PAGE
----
KeeGuard Rooftop Railing for Chicago, IL

Fall Protection Systems and Requirements in Chicago

Keeping People and Places Safe with Fall Protection Systems
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Versatile Fall Protection for Your Buildings to Keep Your Workers Safe at Height

Like most large cities in the United States, Chicago, Illinois has some specific requirements for rooftop fall protection. Office buildings and warehouses are not the only ones requiring fall safety protection, rooftop decks have been and continue to be an icon in Chicago neighborhoods, which will now require improved fall protection.

Understanding and meeting those requirements can seem overwhelming, but we are here to help. Illinois developed their own extension of OSHA in 2009 as part of their Illinois Department of Labor, and the program covers state and local government workers. As of October 19, 2015, all public sector employers fall under Illinois OSHA’s jurisdiction. As of January 1, 2015, all private sector employers must follow Federal OHSA’s jurisdiction.

We want to partner with you and help you understand exactly what fall protection requirements you need to meet and the best methods for implementing fall protection solutions.

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Understanding Chicago Fall Protection Requirements

When operating in a large city like Chicago, you will need to meet federal OSHA requirements as well as the local building code. To help you, we’ve outlined the most important federal and local Chicago requirements for fall protection systems in Chicago.

Chicago Building Code 13-124-320 - Where must guards be installed in a building in Chicago?

At all edges of every floor, balcony, mezzanine intended for human occupancy which is at a height of two feet or more. This includes windows and doorways having a sill of two-feet or less. In addition, all sides of every open area exceeding three feet in depth, except the side providing access. (source)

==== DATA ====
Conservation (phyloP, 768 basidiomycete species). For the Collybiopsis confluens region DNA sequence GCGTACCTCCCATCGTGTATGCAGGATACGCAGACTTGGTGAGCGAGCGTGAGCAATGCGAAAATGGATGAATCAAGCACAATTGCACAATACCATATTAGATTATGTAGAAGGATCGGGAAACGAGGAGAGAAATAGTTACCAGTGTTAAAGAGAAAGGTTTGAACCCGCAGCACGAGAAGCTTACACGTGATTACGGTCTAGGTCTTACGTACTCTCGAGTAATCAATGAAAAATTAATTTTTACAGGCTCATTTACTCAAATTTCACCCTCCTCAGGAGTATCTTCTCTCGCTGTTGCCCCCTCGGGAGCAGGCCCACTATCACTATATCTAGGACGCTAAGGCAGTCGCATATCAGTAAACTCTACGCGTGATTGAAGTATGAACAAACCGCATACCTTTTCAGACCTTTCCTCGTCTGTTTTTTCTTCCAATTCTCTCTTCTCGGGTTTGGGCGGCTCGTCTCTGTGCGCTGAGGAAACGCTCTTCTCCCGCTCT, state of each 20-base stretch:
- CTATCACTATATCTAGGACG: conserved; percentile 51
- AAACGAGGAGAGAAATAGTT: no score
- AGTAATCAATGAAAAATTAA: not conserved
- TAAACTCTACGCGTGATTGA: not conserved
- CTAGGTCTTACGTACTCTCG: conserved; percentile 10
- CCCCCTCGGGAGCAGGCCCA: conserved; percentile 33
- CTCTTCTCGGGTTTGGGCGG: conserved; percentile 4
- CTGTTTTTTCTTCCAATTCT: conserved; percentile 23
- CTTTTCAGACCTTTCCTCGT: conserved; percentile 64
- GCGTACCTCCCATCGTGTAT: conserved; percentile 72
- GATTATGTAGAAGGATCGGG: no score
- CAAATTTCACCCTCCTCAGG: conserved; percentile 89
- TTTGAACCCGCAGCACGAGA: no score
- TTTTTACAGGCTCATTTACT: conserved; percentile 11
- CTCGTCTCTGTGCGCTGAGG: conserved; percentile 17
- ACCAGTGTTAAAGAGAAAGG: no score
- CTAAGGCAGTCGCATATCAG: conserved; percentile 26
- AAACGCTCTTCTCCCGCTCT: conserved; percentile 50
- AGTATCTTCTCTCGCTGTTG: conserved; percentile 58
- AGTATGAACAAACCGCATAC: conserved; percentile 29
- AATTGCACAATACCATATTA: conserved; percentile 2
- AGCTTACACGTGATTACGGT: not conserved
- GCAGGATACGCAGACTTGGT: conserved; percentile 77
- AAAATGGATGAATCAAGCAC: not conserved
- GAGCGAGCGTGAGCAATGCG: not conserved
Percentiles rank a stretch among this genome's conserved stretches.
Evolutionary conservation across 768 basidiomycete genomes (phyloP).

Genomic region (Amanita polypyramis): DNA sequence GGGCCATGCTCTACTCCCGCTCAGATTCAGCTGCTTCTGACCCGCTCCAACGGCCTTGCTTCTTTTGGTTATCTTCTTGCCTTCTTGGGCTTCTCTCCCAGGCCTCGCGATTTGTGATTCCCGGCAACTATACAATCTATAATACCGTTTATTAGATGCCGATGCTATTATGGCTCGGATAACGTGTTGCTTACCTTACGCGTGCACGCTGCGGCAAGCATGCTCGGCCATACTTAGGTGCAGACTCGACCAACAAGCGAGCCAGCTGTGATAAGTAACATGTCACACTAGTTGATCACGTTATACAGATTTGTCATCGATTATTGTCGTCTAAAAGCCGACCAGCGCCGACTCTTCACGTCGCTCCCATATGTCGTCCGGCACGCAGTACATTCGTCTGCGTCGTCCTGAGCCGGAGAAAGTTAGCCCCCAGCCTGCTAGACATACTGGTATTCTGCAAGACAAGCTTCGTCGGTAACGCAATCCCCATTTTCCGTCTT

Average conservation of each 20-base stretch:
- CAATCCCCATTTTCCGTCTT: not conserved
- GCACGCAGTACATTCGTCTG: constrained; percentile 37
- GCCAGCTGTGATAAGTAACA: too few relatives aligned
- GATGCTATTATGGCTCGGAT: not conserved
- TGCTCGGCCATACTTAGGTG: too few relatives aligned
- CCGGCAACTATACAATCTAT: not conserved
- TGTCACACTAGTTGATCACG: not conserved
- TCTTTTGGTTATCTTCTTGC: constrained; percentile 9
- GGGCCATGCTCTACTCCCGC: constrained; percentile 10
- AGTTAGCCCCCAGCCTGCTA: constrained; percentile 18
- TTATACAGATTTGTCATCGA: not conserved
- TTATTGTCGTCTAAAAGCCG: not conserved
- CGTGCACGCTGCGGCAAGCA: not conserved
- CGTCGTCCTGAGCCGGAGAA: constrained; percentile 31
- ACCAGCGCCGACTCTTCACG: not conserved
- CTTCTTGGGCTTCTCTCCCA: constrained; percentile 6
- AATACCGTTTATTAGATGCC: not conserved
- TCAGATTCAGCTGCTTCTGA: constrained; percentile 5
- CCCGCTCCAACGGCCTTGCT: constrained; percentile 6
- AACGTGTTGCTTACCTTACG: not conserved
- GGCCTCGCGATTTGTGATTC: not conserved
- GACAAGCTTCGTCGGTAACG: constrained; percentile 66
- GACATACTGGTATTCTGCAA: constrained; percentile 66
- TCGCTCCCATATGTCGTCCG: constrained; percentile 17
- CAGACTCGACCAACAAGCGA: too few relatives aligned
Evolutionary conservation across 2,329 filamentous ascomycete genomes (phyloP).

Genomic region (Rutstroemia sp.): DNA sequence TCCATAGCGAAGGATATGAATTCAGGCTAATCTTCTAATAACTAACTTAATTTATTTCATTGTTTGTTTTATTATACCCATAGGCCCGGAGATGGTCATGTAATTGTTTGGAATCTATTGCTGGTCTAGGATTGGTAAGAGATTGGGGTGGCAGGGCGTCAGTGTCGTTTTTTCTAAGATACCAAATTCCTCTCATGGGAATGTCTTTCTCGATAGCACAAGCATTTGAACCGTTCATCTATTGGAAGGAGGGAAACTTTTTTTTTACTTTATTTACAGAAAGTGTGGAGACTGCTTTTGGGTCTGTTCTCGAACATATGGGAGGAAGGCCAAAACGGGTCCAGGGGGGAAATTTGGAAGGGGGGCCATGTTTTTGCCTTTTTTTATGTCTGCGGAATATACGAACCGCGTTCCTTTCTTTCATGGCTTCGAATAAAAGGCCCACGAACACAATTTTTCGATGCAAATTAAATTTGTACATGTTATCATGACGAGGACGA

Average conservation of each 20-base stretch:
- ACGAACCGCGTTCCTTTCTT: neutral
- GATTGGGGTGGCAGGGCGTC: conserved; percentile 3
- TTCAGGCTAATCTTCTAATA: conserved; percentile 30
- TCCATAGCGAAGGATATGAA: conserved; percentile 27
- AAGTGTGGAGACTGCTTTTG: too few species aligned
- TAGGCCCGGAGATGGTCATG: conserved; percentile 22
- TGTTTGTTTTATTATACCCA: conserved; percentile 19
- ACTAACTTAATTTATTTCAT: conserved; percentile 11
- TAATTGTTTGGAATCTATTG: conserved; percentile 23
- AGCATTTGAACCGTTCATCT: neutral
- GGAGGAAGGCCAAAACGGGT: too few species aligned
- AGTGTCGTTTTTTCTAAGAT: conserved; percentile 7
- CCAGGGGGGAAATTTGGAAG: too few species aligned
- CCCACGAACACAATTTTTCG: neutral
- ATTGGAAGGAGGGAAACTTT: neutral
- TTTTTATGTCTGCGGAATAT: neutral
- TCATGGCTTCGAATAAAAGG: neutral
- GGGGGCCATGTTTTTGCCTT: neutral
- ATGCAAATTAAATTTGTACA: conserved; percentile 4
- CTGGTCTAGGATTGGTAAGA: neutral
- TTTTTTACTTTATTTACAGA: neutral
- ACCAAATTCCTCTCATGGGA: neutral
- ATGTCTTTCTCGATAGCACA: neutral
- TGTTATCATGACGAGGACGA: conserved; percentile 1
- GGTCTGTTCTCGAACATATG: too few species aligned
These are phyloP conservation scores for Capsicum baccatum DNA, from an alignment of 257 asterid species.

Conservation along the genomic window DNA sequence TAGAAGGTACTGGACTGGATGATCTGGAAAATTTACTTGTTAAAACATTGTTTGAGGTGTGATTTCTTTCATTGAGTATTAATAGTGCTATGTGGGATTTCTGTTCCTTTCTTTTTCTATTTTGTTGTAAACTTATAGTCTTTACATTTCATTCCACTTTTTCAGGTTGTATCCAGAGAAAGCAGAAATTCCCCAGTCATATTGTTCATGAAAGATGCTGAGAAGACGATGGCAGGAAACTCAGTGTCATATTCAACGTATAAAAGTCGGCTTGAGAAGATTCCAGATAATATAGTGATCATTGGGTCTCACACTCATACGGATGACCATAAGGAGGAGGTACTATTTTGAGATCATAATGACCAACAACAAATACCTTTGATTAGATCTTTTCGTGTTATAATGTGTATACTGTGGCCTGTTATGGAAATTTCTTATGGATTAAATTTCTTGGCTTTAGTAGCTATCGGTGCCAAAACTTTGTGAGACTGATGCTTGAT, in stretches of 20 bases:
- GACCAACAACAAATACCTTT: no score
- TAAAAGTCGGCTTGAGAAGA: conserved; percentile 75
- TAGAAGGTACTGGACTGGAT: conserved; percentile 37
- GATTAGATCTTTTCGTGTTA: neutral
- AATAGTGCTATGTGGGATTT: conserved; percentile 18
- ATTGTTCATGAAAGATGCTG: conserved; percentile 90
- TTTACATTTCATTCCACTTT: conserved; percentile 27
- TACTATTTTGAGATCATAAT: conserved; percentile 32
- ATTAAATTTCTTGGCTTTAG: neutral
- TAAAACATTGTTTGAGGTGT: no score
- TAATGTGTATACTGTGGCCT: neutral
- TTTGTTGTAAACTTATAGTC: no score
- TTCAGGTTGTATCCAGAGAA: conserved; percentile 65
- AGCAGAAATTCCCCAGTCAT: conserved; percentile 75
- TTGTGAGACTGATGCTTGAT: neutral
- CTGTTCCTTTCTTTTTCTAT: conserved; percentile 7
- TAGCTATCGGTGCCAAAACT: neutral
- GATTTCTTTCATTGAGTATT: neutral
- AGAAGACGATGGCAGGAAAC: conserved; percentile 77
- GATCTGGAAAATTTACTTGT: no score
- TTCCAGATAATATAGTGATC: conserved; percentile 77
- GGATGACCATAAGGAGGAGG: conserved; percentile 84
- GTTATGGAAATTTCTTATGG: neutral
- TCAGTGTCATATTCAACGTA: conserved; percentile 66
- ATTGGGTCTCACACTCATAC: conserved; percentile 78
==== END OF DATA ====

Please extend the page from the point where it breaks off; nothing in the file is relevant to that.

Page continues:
Chicago Building Code 13-124-330 - What Types of Guards Must be Used?

Guards may be formed by walls, balustrades, grills or railings not less than three feet, six inches in height. Guards whose top rail also serves as the handrail shall have a height of not less than 34-inches and not more than 38-inches. This is true, except for single-family, two-family dwellings, and within individual dwelling units in other Class A-2 occupancies. (source)

Chicago Building Code 13-124-335 - What Are the Allowable Openings for Open Guards?

Open guards shall have balusters or ornamental patterns such that a four-inch-diameter sphere cannot pass through. A sphere eight-inches in diameter from a height of 34-inches to 42-inches cannot pass through the opening. (source)

Chicago Building Code 13-124-335 - What Are the Allowable Openings for Stairs?

The triangular opening formed by the riser, tread, and bottom rail at the open side of the stairway shall not allow a sphere larger than six inches in diameter to pass through the opening. (source)

Chicago Building Code 13-124-335 - What is the Regulation for Elevated Walking-Working Surfaces?

Any elevated walking surface for access to and use of electrical, mechanical or plumbing systems or equipment shall have guards with balusters or be of solid materials such that a sphere of 21-inches in diameter cannot pass through any opening. (source)

Chicago Building Code 13-124-335 - Are there Special rules for Residential Restrained Care Facilities?

Residential Restrained Care Facilities in Class B occupancies shall have balusters and horizontal intermediate rails (or other construction) which will not permit a sphere with a diameter of 21-inches to pass through any opening. (source)

Chicago Building Code 13-124-335 - How Do You Protect Assembly Seating Areas in Chicago?

In assembly areas, guards at the end of aisles where they terminate at a fascia of boxes, balconies, and galleries shall have balusters or ornamental patterns such that a four-inch diameter sphere cannot pass through any opening up to a height of 26-inches above the adjacent walking surface. From a height of 26-inches to 42-inches above the adjacent walking surface, a sphere eight-inches in diameter shall not pass. (source)

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We pride ourselves on not being "just another company trying to sell you something". We take safety seriously and we want to partner with you to make sure you receive the right fall protection solution that meets compliance requirements, protects your workers while they work at height, and reduces liability for your company.

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